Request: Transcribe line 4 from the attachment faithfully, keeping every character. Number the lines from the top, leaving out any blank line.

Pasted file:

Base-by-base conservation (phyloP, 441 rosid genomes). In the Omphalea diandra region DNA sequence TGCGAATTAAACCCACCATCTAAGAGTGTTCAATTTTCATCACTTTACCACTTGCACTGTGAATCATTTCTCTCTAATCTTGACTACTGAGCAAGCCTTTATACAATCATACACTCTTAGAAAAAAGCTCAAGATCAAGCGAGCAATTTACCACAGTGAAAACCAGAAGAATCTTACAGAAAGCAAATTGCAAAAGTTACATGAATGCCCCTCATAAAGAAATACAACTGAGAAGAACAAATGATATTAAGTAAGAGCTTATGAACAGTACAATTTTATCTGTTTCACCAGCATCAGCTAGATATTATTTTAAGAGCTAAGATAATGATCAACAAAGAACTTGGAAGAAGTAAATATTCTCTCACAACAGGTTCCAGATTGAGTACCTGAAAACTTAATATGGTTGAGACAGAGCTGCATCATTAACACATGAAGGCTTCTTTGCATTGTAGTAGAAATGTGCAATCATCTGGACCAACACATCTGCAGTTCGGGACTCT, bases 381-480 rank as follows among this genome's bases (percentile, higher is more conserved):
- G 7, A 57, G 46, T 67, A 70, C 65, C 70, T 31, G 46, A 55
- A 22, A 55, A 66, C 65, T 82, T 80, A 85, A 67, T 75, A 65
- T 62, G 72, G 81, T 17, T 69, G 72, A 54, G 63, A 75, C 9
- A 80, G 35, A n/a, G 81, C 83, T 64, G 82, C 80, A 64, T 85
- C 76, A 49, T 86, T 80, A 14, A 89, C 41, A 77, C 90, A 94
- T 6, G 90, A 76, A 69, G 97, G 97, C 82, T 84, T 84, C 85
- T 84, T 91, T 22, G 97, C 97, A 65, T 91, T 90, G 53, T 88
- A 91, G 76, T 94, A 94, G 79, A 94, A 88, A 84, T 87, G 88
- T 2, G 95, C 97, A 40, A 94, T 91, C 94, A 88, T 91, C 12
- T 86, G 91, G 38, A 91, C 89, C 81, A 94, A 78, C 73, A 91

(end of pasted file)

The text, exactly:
- T 62, G 72, G 81, T 17, T 69, G 72, A 54, G 63, A 75, C 9